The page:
In Fences and Death of a Salesman, to what extent are Willy and Troy wrong about how American society has changed during their lifetimes?

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Ashley Kannan eNotes educator| Certified Educator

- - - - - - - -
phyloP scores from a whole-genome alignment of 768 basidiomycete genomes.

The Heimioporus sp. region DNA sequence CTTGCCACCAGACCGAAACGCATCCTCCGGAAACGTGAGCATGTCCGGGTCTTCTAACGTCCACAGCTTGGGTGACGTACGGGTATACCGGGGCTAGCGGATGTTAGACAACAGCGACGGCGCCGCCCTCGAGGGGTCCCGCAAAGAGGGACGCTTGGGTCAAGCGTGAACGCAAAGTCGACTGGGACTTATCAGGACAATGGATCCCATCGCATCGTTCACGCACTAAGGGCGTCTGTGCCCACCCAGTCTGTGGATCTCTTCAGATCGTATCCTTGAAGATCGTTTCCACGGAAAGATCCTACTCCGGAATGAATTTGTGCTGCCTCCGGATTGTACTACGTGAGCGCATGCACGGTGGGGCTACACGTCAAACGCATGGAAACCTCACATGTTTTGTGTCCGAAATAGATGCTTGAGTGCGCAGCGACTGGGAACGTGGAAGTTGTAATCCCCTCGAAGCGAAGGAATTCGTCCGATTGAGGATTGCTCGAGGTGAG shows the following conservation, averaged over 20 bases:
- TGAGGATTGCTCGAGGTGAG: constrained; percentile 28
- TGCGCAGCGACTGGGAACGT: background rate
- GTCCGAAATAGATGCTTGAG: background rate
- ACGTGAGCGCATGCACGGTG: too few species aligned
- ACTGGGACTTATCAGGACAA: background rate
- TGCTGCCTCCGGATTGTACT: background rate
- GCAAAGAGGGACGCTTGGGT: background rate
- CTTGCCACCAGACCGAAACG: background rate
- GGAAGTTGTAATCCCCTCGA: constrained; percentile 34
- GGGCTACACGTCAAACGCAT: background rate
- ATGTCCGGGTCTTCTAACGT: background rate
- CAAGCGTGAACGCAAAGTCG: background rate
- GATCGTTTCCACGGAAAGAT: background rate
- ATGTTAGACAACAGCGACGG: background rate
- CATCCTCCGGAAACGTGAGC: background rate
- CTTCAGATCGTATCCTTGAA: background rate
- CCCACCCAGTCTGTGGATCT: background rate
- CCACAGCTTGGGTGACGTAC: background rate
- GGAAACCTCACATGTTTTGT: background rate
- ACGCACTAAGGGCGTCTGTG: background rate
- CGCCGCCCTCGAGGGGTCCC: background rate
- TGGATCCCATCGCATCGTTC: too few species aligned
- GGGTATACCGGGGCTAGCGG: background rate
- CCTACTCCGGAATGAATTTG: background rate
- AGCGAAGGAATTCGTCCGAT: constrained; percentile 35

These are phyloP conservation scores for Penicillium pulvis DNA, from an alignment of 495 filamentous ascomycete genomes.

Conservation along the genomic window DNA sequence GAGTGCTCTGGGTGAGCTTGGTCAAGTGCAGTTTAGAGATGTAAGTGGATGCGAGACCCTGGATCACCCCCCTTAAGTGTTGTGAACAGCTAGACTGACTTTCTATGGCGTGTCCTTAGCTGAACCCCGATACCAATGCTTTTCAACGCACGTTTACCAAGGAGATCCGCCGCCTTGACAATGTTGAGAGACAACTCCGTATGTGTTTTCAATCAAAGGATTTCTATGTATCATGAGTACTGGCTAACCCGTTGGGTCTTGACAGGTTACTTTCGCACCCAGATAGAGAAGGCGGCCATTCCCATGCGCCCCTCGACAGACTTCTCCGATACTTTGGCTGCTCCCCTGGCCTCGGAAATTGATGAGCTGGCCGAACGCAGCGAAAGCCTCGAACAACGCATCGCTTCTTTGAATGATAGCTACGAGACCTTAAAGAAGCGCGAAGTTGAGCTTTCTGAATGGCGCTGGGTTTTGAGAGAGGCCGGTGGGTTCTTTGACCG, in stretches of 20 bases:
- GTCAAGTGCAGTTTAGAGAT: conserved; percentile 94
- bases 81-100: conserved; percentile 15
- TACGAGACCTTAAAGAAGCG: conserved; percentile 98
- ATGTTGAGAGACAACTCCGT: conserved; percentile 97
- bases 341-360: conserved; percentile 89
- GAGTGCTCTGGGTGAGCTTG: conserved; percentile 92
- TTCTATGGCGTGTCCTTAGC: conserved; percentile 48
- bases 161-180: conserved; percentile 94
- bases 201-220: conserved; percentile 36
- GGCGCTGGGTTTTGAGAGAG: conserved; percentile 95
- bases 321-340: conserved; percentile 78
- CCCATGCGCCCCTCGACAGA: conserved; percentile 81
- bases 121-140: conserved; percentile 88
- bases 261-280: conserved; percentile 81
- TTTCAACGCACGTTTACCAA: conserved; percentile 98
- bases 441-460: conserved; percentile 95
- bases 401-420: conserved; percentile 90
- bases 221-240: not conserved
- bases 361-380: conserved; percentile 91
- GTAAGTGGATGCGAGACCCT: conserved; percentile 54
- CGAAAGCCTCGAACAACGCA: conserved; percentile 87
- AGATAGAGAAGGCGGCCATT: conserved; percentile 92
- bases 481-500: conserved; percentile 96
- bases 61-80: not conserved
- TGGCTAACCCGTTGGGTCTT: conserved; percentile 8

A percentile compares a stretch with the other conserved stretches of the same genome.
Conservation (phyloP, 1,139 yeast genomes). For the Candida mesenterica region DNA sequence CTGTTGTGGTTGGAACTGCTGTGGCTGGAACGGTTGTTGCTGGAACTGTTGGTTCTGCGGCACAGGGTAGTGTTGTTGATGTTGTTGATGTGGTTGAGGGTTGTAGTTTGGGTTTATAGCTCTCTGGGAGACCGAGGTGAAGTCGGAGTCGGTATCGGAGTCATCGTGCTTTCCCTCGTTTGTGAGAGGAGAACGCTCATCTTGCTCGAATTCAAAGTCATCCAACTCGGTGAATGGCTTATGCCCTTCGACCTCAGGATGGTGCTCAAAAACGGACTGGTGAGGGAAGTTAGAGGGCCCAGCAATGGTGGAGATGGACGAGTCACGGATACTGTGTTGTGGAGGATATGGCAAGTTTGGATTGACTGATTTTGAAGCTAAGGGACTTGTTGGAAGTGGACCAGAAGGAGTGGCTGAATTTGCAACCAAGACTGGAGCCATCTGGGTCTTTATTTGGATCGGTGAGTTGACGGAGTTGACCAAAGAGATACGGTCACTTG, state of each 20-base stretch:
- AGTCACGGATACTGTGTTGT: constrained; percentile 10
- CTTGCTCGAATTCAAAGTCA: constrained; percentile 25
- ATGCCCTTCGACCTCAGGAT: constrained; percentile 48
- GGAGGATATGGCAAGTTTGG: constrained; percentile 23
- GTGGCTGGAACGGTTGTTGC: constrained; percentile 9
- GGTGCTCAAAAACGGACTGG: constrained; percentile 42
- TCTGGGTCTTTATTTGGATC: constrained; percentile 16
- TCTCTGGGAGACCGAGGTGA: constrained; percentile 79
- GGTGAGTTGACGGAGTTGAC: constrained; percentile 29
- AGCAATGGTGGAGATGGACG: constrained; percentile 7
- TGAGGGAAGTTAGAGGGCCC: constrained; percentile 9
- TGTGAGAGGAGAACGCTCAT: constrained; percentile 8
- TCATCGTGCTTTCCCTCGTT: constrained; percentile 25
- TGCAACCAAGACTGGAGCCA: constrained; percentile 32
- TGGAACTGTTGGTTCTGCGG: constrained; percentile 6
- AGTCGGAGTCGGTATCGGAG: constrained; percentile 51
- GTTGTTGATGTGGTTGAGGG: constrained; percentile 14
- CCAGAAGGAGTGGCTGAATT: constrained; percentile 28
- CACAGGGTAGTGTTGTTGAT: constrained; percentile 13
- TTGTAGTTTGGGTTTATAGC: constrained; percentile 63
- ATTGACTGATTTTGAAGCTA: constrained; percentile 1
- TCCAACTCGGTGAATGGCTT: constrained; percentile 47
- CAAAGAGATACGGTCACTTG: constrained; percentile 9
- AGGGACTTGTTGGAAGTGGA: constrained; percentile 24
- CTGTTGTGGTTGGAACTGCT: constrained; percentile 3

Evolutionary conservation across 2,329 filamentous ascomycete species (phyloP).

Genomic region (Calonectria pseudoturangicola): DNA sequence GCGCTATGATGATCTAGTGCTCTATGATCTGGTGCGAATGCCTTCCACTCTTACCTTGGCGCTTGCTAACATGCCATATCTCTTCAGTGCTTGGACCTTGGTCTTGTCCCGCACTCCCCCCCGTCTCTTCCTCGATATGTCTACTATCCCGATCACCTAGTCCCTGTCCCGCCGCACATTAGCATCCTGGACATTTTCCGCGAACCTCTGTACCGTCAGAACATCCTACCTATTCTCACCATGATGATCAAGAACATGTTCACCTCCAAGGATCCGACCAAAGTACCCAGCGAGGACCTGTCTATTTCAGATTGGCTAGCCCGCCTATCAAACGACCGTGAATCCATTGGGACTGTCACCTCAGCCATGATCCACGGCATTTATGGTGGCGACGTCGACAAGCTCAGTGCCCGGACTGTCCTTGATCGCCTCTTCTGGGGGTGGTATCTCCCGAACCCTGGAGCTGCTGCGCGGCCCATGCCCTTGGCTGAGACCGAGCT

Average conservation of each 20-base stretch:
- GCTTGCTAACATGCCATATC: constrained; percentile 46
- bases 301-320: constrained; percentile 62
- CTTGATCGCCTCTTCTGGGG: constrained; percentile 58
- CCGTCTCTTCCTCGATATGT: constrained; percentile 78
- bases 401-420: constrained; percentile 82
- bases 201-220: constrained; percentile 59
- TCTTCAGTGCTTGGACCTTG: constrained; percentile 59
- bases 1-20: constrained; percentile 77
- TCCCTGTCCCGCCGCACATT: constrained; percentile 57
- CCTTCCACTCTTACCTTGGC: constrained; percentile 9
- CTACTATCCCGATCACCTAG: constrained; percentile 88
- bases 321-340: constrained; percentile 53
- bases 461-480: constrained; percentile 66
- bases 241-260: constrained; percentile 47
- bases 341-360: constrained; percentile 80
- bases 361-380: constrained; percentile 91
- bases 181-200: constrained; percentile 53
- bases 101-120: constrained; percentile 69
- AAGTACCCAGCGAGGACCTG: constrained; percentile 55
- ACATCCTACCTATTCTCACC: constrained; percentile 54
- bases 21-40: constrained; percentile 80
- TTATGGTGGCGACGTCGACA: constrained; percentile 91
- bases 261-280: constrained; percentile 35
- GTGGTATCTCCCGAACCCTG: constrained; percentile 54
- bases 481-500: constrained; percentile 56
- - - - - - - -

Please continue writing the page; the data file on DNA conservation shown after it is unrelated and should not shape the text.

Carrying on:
I am going to make the call that "Willy" refers to Willy Loman from Miller's Death of a Salesman. I do not see both Willy and Troy that far off about the world in which they live.  American society had changed to a point where individuals like Willy and Troy feel extreme pressure.  Miller writes that he wanted to convey "the situation" in which Willy was immersed was one that represented pure struggle.  In much the same way, Troy is depicted as an individuals who is confronting immense struggle on both socio- economic and racial levels.  Both Willy and Troy are correct in that the social forces of the time period are seeking to challenge individuals who are like the protagonists in each setting.  Where both of them are confused and misguided is not in their assessment of social wrongs, but rather in how they address them.  Willy does not recognize that a social setting in which "the American Dream" is one predicated upon the acquisition of wealth is wrong.  Willy does not react against this, but rather capitulates to it and eventually is killed by it.  Troy is not wrong for pointing out the racism and discrimination in his world.  Yet, he internalizes this rather than seeks to rise against it.  The construction of "fences" in his own life is a means to prevent confronting it and seeking to transcend it in his own state of being in the world.  Both characters are not necessarily wrong about how American society has changed, but rather are misguided in their attempts to understand how it impacts them.